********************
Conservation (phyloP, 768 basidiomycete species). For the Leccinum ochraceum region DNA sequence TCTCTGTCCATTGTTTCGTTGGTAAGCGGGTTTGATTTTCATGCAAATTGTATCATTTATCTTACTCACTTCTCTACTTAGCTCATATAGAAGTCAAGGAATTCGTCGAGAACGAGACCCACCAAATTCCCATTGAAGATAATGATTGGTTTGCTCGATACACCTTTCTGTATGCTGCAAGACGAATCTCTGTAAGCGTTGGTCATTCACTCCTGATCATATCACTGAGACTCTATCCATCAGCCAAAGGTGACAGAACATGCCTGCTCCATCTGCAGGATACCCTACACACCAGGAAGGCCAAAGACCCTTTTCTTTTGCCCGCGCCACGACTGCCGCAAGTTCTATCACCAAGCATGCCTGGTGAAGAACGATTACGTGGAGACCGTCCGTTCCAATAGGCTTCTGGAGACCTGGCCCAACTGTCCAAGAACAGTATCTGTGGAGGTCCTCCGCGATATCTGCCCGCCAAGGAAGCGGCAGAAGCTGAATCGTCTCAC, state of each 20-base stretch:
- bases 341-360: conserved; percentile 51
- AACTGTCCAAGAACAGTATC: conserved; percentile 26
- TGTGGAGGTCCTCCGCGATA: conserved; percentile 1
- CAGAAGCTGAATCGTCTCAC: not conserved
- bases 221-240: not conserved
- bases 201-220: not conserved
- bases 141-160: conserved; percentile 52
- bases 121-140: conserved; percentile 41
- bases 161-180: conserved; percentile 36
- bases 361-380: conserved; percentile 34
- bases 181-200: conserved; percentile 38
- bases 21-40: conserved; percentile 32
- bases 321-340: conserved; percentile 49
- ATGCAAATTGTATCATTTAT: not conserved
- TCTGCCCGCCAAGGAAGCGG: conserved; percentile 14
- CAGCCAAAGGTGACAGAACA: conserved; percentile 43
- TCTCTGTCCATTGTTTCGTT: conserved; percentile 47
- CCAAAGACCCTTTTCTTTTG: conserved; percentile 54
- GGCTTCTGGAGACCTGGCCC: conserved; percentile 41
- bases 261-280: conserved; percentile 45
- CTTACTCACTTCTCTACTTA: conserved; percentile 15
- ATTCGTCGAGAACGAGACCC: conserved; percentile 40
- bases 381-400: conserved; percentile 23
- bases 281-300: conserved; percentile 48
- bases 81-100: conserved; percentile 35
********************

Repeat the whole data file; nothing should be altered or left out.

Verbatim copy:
Conservation (phyloP, 768 basidiomycete species). For the Leccinum ochraceum region DNA sequence TCTCTGTCCATTGTTTCGTTGGTAAGCGGGTTTGATTTTCATGCAAATTGTATCATTTATCTTACTCACTTCTCTACTTAGCTCATATAGAAGTCAAGGAATTCGTCGAGAACGAGACCCACCAAATTCCCATTGAAGATAATGATTGGTTTGCTCGATACACCTTTCTGTATGCTGCAAGACGAATCTCTGTAAGCGTTGGTCATTCACTCCTGATCATATCACTGAGACTCTATCCATCAGCCAAAGGTGACAGAACATGCCTGCTCCATCTGCAGGATACCCTACACACCAGGAAGGCCAAAGACCCTTTTCTTTTGCCCGCGCCACGACTGCCGCAAGTTCTATCACCAAGCATGCCTGGTGAAGAACGATTACGTGGAGACCGTCCGTTCCAATAGGCTTCTGGAGACCTGGCCCAACTGTCCAAGAACAGTATCTGTGGAGGTCCTCCGCGATATCTGCCCGCCAAGGAAGCGGCAGAAGCTGAATCGTCTCAC, state of each 20-base stretch:
- bases 341-360: conserved; percentile 51
- AACTGTCCAAGAACAGTATC: conserved; percentile 26
- TGTGGAGGTCCTCCGCGATA: conserved; percentile 1
- CAGAAGCTGAATCGTCTCAC: not conserved
- bases 221-240: not conserved
- bases 201-220: not conserved
- bases 141-160: conserved; percentile 52
- bases 121-140: conserved; percentile 41
- bases 161-180: conserved; percentile 36
- bases 361-380: conserved; percentile 34
- bases 181-200: conserved; percentile 38
- bases 21-40: conserved; percentile 32
- bases 321-340: conserved; percentile 49
- ATGCAAATTGTATCATTTAT: not conserved
- TCTGCCCGCCAAGGAAGCGG: conserved; percentile 14
- CAGCCAAAGGTGACAGAACA: conserved; percentile 43
- TCTCTGTCCATTGTTTCGTT: conserved; percentile 47
- CCAAAGACCCTTTTCTTTTG: conserved; percentile 54
- GGCTTCTGGAGACCTGGCCC: conserved; percentile 41
- bases 261-280: conserved; percentile 45
- CTTACTCACTTCTCTACTTA: conserved; percentile 15
- ATTCGTCGAGAACGAGACCC: conserved; percentile 40
- bases 381-400: conserved; percentile 23
- bases 281-300: conserved; percentile 48
- bases 81-100: conserved; percentile 35